State ex rel. Trump v. Hott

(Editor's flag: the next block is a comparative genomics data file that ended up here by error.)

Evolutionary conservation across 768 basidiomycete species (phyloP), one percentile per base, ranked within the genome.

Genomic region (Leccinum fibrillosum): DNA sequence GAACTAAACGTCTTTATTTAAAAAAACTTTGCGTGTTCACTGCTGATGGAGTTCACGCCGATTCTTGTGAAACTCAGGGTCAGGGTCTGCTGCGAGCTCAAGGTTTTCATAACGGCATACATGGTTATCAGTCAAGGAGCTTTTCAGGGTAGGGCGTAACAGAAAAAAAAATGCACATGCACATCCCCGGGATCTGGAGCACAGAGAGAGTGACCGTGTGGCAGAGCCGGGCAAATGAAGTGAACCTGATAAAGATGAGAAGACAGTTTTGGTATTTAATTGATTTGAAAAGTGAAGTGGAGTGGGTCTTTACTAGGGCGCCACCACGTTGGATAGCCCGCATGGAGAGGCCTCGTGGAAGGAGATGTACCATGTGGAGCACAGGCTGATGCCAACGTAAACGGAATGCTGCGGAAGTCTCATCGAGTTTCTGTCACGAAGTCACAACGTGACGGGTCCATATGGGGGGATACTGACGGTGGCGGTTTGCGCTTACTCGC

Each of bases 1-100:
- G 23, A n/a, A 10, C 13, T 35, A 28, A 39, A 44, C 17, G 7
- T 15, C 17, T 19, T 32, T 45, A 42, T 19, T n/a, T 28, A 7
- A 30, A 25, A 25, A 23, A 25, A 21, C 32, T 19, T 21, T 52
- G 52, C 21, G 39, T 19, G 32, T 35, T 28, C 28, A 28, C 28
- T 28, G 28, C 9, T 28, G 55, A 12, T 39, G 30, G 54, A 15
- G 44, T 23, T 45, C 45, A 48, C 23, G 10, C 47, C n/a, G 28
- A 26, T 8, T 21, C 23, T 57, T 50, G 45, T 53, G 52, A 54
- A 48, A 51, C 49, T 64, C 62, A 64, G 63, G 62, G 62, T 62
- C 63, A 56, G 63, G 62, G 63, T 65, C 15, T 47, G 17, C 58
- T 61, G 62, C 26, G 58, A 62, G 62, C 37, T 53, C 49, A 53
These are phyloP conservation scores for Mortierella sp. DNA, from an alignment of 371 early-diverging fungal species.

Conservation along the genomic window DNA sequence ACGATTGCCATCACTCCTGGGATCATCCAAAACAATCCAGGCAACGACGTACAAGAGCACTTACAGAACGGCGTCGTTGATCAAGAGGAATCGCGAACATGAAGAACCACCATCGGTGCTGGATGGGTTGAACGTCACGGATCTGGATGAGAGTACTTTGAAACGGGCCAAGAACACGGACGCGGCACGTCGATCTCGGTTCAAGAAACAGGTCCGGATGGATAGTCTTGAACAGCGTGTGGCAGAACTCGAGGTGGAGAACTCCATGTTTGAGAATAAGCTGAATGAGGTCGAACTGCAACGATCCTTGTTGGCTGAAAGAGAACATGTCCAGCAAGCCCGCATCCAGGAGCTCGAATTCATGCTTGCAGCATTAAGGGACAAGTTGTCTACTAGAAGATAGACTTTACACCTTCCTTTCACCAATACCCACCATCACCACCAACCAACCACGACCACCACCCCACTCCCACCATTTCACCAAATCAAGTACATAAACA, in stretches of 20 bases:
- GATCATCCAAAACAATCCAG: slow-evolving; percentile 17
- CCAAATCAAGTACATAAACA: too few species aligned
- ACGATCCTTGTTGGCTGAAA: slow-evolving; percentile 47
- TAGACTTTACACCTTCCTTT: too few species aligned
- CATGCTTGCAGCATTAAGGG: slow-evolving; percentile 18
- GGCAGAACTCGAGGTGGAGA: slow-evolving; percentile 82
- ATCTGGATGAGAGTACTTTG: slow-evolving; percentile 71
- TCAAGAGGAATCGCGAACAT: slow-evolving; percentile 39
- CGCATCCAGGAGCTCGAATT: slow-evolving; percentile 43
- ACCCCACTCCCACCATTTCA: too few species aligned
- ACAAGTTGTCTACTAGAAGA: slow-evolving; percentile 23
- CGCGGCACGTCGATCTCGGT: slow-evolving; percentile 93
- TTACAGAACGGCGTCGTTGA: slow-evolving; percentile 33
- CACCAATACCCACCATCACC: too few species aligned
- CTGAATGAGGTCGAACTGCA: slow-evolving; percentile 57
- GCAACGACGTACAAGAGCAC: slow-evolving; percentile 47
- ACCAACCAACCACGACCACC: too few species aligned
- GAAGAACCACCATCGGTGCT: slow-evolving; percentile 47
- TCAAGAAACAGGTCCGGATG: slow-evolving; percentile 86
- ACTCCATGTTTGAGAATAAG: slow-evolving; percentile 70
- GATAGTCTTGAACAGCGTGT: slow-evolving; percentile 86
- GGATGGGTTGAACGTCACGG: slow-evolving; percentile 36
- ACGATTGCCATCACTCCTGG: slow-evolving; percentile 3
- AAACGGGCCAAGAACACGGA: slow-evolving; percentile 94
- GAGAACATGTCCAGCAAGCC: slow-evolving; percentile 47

In State ex rel. Trump v. Hott, 187 W.Va. 749, 421 S.E.2d 500 (1992), the Court concluded that extraneous statements about the defendant's prior wrongdoing made during jury deliberations could be used to impeach the jury's verdict. After the defendant in Hott was convicted of four counts of second-degree sexual assault, a juror came forward and asserted that during the second day of deliberations another juror told the entire jury panel that the defendant had previously been accused of, or convicted of, wife beating and child molestation. The juror further attested that three or four other jurors indicated that they had heard the same things about the defendant. After the juror came forward, the circuit court held a hearing and individually questioned the other jurors to determine if these statements were in fact made during the deliberations. Five of the eleven jurors questioned recalled the statements being made, but all of them indicated that the information did not affect their decision with regard to the defendant's guilt. Thereafter, the trial court indicated that it was inclined to set aside the verdict, but invited the prosecution to seek a writ of prohibition from this Court to preclude such a ruling. Upon consideration of these facts, the Court concluded in Hott that a writ of prohibition would not be issued. The Court stated that "we cannot say that the juror's statements regarding the defendant's prior misconduct were sufficiently innocuous not to be prejudicial to the defendant." Id., 187 W.Va. at 754, 421 S.E.2d at 505. The Court went on to advise the circuit court that before granting a new trial, it should consider whether the evidence against the defendant was so overwhelming that the juror's remarks were harmless.